Egoless programming

A few weeks ago, I was reading a discussion about “the most valuable thing you learned this year”.  One of the answers talked about the value of “egoless programming” http://programmers.stackexchange.com/a/15900/90342

At the beginning of several projects, I have participated in discussions about architecture.  We discuss concepts like: which approach, platform, framework, (etc) is going to be the best one for this project?  Everyone has their opinions, which are usually based on past-experience. “I had success with this approach before.  I’d like to be successful again.  So I think I should play it safe and stick with [what I know] instead of [trying to reinvent the wheel]”.  Then the next person says the same thing, but with a different twist and different list of technologies.

Then there is sudden silence.
The wind blows and a tumbleweed rolls past.
Everyone clears the saloon and the theme from “Bonanza” starts playing.

Egoless Elitist?

This really tests the foundation of [what makes a person a good programmer].  Although I may be an elitist, I also believe this: To be an elitist, you must be willing to be humble periodically.  Humble people have open minds.  Without an open mind, it is very difficult to learn anything.  Learning is the cardio-pulmonary system of a programmer.  Maybe you can hold your breath for a while, but to survive, you need to take some breaths, (often) and a programmer needs to learn.

In contrast, closed-minded people often are the victims of their own arrogance and stubbornness.  They talk more than they listen and end up with a foot in their mouths. I love the saying: “To keep your foot out of your mouth, it is best to keep it closed”.

Egotism and Folley

One of my favorite geek-humor web sites is “the daily wtf”.  Many of the posted stories are tales of companies with an arrogant programmer who is the master guru and unquestionable czar of all technology at that company.  The stories usually document one or more epic follies made by the master guru and the ensuing antics.  In the discussion area, below the article, there are many comments like this:

  • Whenever somebody gets promoted to guru, he should be fired for the good of everyone
  • This guy’s narcissism will bring this company down
  • Wait a second, you guys don’t know all of the decisions that this guy handles.  Maybe his solutions look weird, but maybe there are solid reasons behind his madness that would make sense if you could see it through his eyes.  (then, people respond with “boo, hiss” and vegetable throwing)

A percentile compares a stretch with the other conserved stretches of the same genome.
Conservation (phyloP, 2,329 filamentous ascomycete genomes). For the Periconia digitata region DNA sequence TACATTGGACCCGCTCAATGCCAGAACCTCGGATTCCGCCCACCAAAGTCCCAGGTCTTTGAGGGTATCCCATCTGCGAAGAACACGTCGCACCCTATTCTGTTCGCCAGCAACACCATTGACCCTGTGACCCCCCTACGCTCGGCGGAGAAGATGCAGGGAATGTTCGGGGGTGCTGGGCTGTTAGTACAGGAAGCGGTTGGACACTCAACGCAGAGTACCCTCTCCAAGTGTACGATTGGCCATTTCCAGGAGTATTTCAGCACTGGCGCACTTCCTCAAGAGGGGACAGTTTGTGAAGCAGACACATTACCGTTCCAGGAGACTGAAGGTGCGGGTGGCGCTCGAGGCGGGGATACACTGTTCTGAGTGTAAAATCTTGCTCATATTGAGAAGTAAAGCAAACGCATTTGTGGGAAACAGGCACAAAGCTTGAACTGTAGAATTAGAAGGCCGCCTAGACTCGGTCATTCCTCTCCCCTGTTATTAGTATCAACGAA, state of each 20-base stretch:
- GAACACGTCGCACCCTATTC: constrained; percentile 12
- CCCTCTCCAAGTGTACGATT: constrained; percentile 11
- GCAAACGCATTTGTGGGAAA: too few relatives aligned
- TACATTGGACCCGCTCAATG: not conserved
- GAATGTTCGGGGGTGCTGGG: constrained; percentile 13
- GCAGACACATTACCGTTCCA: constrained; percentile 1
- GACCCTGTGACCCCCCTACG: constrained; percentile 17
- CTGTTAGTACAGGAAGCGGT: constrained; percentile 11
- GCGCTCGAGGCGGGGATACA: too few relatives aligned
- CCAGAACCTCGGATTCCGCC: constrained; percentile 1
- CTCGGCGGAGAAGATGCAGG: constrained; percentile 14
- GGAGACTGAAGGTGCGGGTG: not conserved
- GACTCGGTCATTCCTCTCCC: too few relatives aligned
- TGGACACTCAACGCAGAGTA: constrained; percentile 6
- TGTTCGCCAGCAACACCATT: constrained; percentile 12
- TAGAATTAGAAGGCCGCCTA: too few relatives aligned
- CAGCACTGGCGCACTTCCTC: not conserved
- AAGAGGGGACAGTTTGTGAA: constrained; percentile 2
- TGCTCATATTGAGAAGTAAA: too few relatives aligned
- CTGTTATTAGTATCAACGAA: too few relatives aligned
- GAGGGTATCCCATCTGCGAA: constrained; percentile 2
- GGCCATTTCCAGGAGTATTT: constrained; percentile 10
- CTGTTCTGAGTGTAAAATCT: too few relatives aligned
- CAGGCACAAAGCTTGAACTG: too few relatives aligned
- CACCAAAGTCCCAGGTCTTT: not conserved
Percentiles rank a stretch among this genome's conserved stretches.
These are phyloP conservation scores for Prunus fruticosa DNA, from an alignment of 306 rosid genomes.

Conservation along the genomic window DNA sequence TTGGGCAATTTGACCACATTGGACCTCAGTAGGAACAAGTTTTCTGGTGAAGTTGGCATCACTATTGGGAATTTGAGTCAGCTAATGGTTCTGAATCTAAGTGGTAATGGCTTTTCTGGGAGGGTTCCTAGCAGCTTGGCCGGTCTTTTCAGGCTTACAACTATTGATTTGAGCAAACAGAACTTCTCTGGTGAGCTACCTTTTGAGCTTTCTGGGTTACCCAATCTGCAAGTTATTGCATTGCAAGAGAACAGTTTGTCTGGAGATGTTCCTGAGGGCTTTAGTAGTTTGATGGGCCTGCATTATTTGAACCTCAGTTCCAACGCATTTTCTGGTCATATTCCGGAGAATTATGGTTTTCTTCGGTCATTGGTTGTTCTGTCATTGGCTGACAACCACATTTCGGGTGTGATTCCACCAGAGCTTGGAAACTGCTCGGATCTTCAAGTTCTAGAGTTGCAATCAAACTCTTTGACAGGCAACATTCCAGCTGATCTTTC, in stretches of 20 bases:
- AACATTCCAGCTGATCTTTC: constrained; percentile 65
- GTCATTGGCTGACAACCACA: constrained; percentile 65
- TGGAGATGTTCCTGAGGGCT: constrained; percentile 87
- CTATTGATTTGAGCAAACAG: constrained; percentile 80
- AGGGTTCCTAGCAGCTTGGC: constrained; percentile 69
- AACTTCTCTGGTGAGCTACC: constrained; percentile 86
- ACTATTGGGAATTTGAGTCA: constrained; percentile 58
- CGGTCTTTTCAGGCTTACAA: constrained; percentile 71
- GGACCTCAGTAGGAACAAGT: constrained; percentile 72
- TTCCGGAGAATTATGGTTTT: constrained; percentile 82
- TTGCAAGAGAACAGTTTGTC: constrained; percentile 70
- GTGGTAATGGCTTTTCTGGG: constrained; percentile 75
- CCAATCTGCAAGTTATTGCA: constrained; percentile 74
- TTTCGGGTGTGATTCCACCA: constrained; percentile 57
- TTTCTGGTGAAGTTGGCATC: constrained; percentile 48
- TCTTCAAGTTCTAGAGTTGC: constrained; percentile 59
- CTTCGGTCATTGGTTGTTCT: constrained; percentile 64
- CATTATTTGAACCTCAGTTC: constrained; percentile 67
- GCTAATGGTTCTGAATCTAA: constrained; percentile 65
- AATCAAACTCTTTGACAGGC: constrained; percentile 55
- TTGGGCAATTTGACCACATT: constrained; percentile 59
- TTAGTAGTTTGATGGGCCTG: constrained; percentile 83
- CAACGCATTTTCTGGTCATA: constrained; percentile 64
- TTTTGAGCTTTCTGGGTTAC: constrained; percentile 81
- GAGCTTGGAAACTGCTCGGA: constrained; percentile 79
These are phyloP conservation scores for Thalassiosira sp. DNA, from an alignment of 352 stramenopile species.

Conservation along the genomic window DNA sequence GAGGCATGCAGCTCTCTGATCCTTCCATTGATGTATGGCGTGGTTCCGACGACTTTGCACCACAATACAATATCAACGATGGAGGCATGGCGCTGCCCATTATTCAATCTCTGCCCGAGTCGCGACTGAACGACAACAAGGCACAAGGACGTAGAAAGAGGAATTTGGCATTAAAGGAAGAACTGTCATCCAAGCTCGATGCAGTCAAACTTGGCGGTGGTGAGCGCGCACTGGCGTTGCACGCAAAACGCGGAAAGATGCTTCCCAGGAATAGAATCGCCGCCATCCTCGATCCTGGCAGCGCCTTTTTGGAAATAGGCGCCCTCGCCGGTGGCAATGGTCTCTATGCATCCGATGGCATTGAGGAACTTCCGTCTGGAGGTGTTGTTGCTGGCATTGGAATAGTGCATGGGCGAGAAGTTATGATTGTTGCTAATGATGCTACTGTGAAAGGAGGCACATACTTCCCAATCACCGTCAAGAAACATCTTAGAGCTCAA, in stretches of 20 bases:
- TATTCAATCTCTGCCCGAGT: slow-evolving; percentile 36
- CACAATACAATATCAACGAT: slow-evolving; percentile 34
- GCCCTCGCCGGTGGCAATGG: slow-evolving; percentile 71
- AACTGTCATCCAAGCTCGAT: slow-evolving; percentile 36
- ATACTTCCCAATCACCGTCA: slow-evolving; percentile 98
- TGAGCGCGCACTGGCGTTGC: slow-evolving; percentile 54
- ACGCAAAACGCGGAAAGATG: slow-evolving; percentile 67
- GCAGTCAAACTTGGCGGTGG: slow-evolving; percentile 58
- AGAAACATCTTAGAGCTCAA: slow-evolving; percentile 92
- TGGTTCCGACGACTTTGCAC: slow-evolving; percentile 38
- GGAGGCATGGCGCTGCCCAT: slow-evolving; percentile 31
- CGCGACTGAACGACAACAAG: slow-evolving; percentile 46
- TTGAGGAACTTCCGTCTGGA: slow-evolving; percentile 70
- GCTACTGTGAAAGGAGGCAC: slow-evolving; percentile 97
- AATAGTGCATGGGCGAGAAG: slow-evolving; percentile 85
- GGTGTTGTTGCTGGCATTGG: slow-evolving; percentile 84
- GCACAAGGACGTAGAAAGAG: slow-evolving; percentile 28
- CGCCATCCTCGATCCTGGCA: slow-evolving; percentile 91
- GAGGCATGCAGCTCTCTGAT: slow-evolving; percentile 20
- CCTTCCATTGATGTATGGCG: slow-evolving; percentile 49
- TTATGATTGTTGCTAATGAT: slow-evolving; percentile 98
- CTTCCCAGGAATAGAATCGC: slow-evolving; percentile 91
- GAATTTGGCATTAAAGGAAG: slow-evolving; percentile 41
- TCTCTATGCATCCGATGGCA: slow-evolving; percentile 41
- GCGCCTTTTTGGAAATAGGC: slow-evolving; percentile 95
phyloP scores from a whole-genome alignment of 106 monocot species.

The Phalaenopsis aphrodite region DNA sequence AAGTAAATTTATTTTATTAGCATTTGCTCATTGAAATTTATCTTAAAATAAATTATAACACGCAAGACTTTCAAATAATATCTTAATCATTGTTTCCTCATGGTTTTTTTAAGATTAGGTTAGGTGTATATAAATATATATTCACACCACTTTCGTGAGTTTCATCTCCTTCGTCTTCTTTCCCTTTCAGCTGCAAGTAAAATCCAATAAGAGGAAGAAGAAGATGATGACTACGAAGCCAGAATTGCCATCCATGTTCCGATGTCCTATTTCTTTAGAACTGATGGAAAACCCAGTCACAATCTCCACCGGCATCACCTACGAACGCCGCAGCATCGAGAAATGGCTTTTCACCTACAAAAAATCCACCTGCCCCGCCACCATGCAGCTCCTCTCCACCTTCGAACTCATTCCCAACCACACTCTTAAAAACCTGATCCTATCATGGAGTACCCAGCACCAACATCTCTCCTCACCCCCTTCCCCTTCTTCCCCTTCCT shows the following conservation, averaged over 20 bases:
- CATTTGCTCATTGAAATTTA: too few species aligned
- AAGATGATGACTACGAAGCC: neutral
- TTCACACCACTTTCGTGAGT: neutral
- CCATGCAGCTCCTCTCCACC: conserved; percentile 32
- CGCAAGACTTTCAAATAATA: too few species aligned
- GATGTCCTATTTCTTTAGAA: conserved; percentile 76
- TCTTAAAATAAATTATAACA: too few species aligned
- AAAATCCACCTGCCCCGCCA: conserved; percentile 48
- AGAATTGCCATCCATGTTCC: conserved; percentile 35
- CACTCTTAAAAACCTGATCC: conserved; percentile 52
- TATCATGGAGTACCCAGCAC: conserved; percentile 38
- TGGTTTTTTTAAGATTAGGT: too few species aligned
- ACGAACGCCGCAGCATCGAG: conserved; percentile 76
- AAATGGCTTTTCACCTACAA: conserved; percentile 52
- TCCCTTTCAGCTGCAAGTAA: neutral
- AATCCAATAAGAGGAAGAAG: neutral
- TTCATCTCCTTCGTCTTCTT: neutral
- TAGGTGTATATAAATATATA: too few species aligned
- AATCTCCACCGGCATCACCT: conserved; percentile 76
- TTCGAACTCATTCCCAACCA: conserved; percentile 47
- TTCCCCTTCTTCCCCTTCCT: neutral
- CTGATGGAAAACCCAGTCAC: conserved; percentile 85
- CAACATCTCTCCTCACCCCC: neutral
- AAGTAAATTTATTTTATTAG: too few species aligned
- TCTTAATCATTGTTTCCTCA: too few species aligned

I find discussions, like these, to be fascinating.  Each of them has some validity (under the right conditions) but each of them could also be terrible advice (under other conditions).  This is the fun of discussion boards.  People are jumping to conclusions like it was a gunny sack race.  It is actually a little guilty-fun to over-react and join the food-fight for a while.  However, this isn’t reality and it isn’t a way to exercise or strengthen your professionalism.

What Egoless Feels Like

At a few places that I’ve worked, I’ve introduced the concept of code reviews.  They really seem to bring out the rats.  I’ve actually been approached by a programmer (or two) with a big ego and told “Hey, what if one of these junior programmers finds a flaw in your program and takes you to school?  You will be humiliated.  Do you really want to take that chance?!” When I responded “yup”, the other person ducked, for fear that my ego would cause my head to swell suddenly and knock him over.  Heh.

I continued, “I hope I learn something.  If my code is wrong, I want to be corrected sooner, not later.  If a junior person schools me, then I will probably ask him to review my code more often.   I hope that happens”.  I suppose maybe I was bluffing a little, but I intended to stand behind every word that I said, no matter how much it hurt.

Later that week, my bluff actually did get called.  The code review revealed that I had cut a few corners, there were a few opportunities to refactor and even two logic gaps were discovered.  I felt a little like Foghorn Leghorn with my feathers blown-off.  “Fortunately, I keep my feathers numbered, for just such an emergency”.  I took it like a man, even when a few people had a little fun with me.  After the code-review, some of them may have felt a little guilty for teasing and even apologized.  “No problemo” I said, “Let’s do better next time, okay?”

Next code review, everyone checked their egos at the door.  We all showed impeccable manners.  Nobody wanted to do any teasing any more.   As a result, nobody felt defensive and we learned a lot.  We even talked about our process and some of our standards; did they make sense under all conditions or were there some exceptions?  People opened their minds and tried to bend a little more.  We were willing to consider different ideas and try a few new things instead of dismissing them.

I think we all became a little more elite, that day.

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About Tim Golisch

I'm a geek. I do geeky things.
This entry was posted in IT Psychology, Professionalism and tagged . Bookmark the permalink.

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